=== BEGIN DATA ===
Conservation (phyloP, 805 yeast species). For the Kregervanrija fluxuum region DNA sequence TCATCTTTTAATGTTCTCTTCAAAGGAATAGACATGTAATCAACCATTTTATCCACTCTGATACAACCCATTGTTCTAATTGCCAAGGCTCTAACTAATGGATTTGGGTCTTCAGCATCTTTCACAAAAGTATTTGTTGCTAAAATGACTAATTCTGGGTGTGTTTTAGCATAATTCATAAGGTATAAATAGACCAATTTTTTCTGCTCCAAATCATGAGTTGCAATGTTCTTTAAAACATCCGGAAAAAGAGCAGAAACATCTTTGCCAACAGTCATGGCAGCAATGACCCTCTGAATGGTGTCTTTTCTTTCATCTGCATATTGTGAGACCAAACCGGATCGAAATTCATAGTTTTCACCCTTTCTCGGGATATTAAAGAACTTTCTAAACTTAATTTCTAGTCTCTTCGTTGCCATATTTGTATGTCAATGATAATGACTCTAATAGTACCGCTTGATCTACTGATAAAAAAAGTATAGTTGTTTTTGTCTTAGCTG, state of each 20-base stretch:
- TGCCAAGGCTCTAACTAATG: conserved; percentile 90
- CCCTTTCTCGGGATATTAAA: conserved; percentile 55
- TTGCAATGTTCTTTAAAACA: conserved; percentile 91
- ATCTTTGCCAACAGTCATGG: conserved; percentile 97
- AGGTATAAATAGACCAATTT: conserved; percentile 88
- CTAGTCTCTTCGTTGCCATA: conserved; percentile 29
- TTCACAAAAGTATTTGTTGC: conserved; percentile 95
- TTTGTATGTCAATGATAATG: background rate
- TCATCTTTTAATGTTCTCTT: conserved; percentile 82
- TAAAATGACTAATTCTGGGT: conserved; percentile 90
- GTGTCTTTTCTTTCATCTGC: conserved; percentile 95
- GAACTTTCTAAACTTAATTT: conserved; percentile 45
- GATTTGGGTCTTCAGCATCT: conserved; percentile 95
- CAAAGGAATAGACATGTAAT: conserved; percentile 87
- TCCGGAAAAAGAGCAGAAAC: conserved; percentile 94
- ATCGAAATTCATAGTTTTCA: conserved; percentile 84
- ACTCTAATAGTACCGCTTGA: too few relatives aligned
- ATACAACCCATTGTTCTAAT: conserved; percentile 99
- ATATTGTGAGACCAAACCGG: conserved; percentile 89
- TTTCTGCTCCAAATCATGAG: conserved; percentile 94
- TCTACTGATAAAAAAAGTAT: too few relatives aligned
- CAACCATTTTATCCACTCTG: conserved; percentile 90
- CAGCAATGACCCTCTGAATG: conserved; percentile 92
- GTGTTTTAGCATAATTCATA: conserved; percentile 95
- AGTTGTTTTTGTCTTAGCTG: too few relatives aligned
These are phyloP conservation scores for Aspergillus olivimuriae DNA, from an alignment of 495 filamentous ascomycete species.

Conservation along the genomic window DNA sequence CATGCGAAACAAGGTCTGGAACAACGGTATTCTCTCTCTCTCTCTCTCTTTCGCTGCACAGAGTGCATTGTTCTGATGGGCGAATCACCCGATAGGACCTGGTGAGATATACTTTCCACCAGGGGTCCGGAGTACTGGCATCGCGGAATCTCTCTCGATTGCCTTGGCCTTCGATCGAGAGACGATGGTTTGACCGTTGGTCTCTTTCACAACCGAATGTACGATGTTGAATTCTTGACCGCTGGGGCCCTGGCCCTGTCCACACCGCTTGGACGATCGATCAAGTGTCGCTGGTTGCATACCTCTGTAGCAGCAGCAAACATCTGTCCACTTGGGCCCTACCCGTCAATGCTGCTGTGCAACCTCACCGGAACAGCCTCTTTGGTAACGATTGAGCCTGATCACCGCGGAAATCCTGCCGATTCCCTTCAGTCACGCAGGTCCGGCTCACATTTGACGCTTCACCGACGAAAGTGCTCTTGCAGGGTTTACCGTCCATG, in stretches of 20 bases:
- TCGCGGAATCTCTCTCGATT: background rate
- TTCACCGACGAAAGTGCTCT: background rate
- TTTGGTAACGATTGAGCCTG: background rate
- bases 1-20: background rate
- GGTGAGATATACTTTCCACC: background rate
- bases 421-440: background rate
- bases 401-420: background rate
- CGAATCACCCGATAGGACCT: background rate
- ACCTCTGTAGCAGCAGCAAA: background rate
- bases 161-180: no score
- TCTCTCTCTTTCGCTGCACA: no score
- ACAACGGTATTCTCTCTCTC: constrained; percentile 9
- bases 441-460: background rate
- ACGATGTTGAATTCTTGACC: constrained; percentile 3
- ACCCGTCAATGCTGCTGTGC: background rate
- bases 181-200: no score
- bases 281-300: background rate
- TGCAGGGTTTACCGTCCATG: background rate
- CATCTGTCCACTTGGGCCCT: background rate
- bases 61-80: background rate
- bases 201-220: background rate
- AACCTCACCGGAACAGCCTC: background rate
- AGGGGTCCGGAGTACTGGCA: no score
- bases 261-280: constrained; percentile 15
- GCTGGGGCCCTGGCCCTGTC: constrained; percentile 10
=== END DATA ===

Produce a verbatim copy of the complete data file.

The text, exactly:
Conservation (phyloP, 805 yeast species). For the Kregervanrija fluxuum region DNA sequence TCATCTTTTAATGTTCTCTTCAAAGGAATAGACATGTAATCAACCATTTTATCCACTCTGATACAACCCATTGTTCTAATTGCCAAGGCTCTAACTAATGGATTTGGGTCTTCAGCATCTTTCACAAAAGTATTTGTTGCTAAAATGACTAATTCTGGGTGTGTTTTAGCATAATTCATAAGGTATAAATAGACCAATTTTTTCTGCTCCAAATCATGAGTTGCAATGTTCTTTAAAACATCCGGAAAAAGAGCAGAAACATCTTTGCCAACAGTCATGGCAGCAATGACCCTCTGAATGGTGTCTTTTCTTTCATCTGCATATTGTGAGACCAAACCGGATCGAAATTCATAGTTTTCACCCTTTCTCGGGATATTAAAGAACTTTCTAAACTTAATTTCTAGTCTCTTCGTTGCCATATTTGTATGTCAATGATAATGACTCTAATAGTACCGCTTGATCTACTGATAAAAAAAGTATAGTTGTTTTTGTCTTAGCTG, state of each 20-base stretch:
- TGCCAAGGCTCTAACTAATG: conserved; percentile 90
- CCCTTTCTCGGGATATTAAA: conserved; percentile 55
- TTGCAATGTTCTTTAAAACA: conserved; percentile 91
- ATCTTTGCCAACAGTCATGG: conserved; percentile 97
- AGGTATAAATAGACCAATTT: conserved; percentile 88
- CTAGTCTCTTCGTTGCCATA: conserved; percentile 29
- TTCACAAAAGTATTTGTTGC: conserved; percentile 95
- TTTGTATGTCAATGATAATG: background rate
- TCATCTTTTAATGTTCTCTT: conserved; percentile 82
- TAAAATGACTAATTCTGGGT: conserved; percentile 90
- GTGTCTTTTCTTTCATCTGC: conserved; percentile 95
- GAACTTTCTAAACTTAATTT: conserved; percentile 45
- GATTTGGGTCTTCAGCATCT: conserved; percentile 95
- CAAAGGAATAGACATGTAAT: conserved; percentile 87
- TCCGGAAAAAGAGCAGAAAC: conserved; percentile 94
- ATCGAAATTCATAGTTTTCA: conserved; percentile 84
- ACTCTAATAGTACCGCTTGA: too few relatives aligned
- ATACAACCCATTGTTCTAAT: conserved; percentile 99
- ATATTGTGAGACCAAACCGG: conserved; percentile 89
- TTTCTGCTCCAAATCATGAG: conserved; percentile 94
- TCTACTGATAAAAAAAGTAT: too few relatives aligned
- CAACCATTTTATCCACTCTG: conserved; percentile 90
- CAGCAATGACCCTCTGAATG: conserved; percentile 92
- GTGTTTTAGCATAATTCATA: conserved; percentile 95
- AGTTGTTTTTGTCTTAGCTG: too few relatives aligned
These are phyloP conservation scores for Aspergillus olivimuriae DNA, from an alignment of 495 filamentous ascomycete species.

Conservation along the genomic window DNA sequence CATGCGAAACAAGGTCTGGAACAACGGTATTCTCTCTCTCTCTCTCTCTTTCGCTGCACAGAGTGCATTGTTCTGATGGGCGAATCACCCGATAGGACCTGGTGAGATATACTTTCCACCAGGGGTCCGGAGTACTGGCATCGCGGAATCTCTCTCGATTGCCTTGGCCTTCGATCGAGAGACGATGGTTTGACCGTTGGTCTCTTTCACAACCGAATGTACGATGTTGAATTCTTGACCGCTGGGGCCCTGGCCCTGTCCACACCGCTTGGACGATCGATCAAGTGTCGCTGGTTGCATACCTCTGTAGCAGCAGCAAACATCTGTCCACTTGGGCCCTACCCGTCAATGCTGCTGTGCAACCTCACCGGAACAGCCTCTTTGGTAACGATTGAGCCTGATCACCGCGGAAATCCTGCCGATTCCCTTCAGTCACGCAGGTCCGGCTCACATTTGACGCTTCACCGACGAAAGTGCTCTTGCAGGGTTTACCGTCCATG, in stretches of 20 bases:
- TCGCGGAATCTCTCTCGATT: background rate
- TTCACCGACGAAAGTGCTCT: background rate
- TTTGGTAACGATTGAGCCTG: background rate
- bases 1-20: background rate
- GGTGAGATATACTTTCCACC: background rate
- bases 421-440: background rate
- bases 401-420: background rate
- CGAATCACCCGATAGGACCT: background rate
- ACCTCTGTAGCAGCAGCAAA: background rate
- bases 161-180: no score
- TCTCTCTCTTTCGCTGCACA: no score
- ACAACGGTATTCTCTCTCTC: constrained; percentile 9
- bases 441-460: background rate
- ACGATGTTGAATTCTTGACC: constrained; percentile 3
- ACCCGTCAATGCTGCTGTGC: background rate
- bases 181-200: no score
- bases 281-300: background rate
- TGCAGGGTTTACCGTCCATG: background rate
- CATCTGTCCACTTGGGCCCT: background rate
- bases 61-80: background rate
- bases 201-220: background rate
- AACCTCACCGGAACAGCCTC: background rate
- AGGGGTCCGGAGTACTGGCA: no score
- bases 261-280: constrained; percentile 15
- GCTGGGGCCCTGGCCCTGTC: constrained; percentile 10